Wednesday, January 16th, 2008
Local counselor feels parents need to set limitations
By Pat Royse
In spite of some obvious benefits, if parents don't set boundaries on young people's use of electronic gadgets, we may be in trouble, local counselor Aaron Kuhn told parents Monday night.
He was at the Celina High Academic Motivational Promoters (CHAMP) meeting to discuss how the technology of today affects young people.
To frame the scope of the involvement with electronics, Kuhn said Americans spent $22 billion dollars on such things as MP3 players, cell phones, electronic games and computers during the recent holiday season.
In 2007 the average age for a child to get his or her first cell phone was 6.7 years, and 99 percent of all 16-year-olds now own a cell phone. There are 60 million photos uploaded weekly on Facebook, an Internet social networking Web site for young people. More than 50 percent of Americans play electronic games about seven hours every week. And in 1999, there were 149 million home computers, Kuhn said.
"Who knows how many there are now?" he asked.
But technology is here to stay and today's youth need to know how to use it to be ready for the jobs of the future, said Kuhn. There are positives and negatives that go with it.
As a counselor with a psychotherapy and counseling service in Celina for children and adults, he sees more of the problematic issues than most. He has had spouses leave marriages for online relationships, parents detached from the family due to such things as fantasy football or online gambling and children who have become disengaged from the family and slipping in school work.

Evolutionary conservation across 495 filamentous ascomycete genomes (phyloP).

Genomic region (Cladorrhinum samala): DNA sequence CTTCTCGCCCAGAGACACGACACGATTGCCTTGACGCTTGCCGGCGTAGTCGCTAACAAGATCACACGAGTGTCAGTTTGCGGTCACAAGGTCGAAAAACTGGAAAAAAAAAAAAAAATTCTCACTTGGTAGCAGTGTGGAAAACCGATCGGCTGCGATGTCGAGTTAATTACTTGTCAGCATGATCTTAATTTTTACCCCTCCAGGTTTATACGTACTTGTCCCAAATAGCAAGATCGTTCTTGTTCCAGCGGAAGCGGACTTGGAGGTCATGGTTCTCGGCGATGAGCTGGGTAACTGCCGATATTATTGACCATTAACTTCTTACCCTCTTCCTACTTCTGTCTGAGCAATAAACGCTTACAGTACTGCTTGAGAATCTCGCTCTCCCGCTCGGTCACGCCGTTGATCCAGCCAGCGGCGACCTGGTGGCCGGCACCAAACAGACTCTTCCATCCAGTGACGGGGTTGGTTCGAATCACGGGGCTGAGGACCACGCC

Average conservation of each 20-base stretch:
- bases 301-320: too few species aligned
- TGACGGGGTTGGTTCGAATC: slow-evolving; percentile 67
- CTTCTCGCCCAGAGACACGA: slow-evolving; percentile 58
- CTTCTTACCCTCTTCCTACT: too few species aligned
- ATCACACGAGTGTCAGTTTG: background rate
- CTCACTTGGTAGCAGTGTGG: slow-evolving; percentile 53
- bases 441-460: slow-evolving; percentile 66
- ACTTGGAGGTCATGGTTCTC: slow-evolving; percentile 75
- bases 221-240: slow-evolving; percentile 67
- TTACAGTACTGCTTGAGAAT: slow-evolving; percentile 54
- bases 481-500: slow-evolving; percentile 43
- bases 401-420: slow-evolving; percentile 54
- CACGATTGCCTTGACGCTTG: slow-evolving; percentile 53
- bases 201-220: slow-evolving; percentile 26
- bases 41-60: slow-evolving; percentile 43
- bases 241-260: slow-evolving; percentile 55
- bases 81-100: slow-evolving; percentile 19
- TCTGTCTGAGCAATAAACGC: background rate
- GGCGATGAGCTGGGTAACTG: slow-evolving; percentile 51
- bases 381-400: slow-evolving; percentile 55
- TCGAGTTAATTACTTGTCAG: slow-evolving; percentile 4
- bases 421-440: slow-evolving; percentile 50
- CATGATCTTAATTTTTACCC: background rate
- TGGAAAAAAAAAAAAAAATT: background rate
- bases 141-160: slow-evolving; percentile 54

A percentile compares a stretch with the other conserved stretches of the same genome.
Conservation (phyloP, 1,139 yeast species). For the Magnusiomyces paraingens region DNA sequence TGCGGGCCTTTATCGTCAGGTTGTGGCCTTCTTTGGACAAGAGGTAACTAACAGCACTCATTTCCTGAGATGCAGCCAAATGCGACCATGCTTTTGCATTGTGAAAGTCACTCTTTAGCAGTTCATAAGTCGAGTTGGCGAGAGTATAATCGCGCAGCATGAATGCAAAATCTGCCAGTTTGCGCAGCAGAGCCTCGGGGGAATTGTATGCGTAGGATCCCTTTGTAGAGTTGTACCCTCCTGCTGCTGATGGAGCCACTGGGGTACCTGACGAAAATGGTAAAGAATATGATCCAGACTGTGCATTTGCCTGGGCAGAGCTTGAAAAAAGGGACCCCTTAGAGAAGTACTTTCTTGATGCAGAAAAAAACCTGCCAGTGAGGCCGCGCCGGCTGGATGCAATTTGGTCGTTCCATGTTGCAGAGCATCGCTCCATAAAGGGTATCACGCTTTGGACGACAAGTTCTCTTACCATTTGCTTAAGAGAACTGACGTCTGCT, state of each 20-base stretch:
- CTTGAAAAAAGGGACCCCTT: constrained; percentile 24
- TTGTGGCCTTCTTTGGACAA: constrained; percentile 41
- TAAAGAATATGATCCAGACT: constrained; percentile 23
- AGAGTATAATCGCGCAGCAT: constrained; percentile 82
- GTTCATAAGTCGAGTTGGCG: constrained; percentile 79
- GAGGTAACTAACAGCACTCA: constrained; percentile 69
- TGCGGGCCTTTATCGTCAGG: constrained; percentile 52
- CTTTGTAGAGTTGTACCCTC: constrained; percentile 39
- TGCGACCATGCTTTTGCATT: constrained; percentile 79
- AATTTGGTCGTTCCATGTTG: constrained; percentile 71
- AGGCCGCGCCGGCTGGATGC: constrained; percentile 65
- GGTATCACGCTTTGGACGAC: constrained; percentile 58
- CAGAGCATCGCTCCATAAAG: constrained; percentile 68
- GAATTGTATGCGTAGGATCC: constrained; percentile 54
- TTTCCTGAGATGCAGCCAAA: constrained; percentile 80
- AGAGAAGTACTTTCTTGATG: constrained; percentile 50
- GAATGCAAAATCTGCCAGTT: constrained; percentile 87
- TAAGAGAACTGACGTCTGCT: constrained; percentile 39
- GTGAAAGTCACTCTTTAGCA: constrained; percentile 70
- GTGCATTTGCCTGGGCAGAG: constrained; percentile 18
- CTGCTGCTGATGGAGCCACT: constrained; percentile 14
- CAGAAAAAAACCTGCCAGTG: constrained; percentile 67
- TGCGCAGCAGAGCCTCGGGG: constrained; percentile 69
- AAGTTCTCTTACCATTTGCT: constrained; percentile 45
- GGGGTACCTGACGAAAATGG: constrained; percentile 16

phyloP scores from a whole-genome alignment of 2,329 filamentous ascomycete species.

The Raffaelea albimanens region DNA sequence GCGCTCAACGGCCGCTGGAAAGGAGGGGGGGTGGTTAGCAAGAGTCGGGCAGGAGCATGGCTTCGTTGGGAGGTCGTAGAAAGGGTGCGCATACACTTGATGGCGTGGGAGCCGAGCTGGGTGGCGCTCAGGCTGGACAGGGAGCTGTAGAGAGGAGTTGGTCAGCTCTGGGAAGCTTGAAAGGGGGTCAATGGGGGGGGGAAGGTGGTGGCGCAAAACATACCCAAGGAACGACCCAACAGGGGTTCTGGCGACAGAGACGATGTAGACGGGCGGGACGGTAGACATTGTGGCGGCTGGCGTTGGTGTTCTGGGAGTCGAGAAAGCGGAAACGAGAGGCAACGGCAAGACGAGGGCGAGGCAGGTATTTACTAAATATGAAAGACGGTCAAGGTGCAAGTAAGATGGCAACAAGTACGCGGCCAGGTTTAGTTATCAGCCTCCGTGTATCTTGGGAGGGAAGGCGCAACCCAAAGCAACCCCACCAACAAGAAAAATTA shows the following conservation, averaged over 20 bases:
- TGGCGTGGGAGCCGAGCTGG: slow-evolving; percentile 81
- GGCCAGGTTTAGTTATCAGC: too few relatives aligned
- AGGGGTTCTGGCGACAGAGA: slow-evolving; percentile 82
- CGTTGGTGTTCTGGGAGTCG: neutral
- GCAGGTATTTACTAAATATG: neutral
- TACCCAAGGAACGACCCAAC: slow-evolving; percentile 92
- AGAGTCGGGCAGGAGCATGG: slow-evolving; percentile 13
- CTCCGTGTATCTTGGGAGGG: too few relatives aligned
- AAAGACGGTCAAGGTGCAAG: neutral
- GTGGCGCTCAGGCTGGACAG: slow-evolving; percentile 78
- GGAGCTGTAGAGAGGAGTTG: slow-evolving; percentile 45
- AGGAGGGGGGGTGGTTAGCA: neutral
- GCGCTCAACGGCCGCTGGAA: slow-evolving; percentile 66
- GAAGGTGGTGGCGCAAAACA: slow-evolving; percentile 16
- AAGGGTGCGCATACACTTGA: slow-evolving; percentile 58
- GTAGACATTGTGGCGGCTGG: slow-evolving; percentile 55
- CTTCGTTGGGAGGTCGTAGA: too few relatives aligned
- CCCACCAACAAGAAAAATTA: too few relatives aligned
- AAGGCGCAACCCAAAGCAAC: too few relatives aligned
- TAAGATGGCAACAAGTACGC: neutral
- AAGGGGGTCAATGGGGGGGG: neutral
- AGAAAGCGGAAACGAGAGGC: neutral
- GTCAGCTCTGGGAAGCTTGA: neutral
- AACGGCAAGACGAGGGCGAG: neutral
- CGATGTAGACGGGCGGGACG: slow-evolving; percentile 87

Kuhn looked at research in the field, but said some of the technology is so new that more time is needed before we can pass judgment with authority.
One study on text messaging found it contributed to poor spelling, lack of vocabulary development and rapid fire responses that don't promote thinking something through. On the good side, the study said it was making the language more efficient.
Recent studies of computer use said all kids are more aggressive online, many heavy users don't learn non-verbal communication skills and their isolation hinders learning assertiveness. While they may be aggressive online, they don't know how to stand up for themselves in person, Kuhn said.
Electronic game playing, which has been around longer than some gadgets, teaches rapid decision making, multi-tasking, multi-culturalism (gaming is worldwide), staying on task to resolve a dispute and working together, Kuhn said. (Kuhn admits to doing a little electronic game playing himself.)
But games that are violent, aggressive and depict killing teach that to children. Children who play violent games have increased hostility, will argue with teachers, will get in physical fights with their peers and will perform poorer in school, he said research shows.
Do not allow violent video games and television shows, Kuhn advised.
Parents need to set limits on their kids Internet use, he said. What should be non-negotiable is that parents can read anything on the computer. Tell them "I'm going to read your e-mail, blogs and chats" and do it at least once every two weeks. Post the rules of the computer and other technology gadgets in detail. Set a time limit for Internet use. Kuhn likes one hour online per day for teens, less for younger children.
Parents need to know what their kids are typing, he advised.
"Do you know what POS (parent over shoulder) means?" Kuhn asked the audience. Several members did. They also knew G2G (got to go) and some of the acronyms for less savory messages. They also should know the emoticons, symbols such as :[ which means (I am) despondent, he said.
Kuhn believes there is an Internet addiction, although it is labeled as an impulse control disorder. Some of the signs are disobeying time limits, preference to be online rather than with family, the majority of friends are online, grades suffer, there is a marked social withdrawal, he or she is alone on the computer a large amount of time and there is increased tension when not online.
Kuhn ended his presentation with a short list of parenting advice.
Parents need to be the model, he said. Avoid chastising. Just remember that 'No!' is a complete sentence. Overindulging only facilitates self-centeredness.
"If there are no boundaries (on electronic equipment and gadgets), some people are going to abuse them," Kuhn said.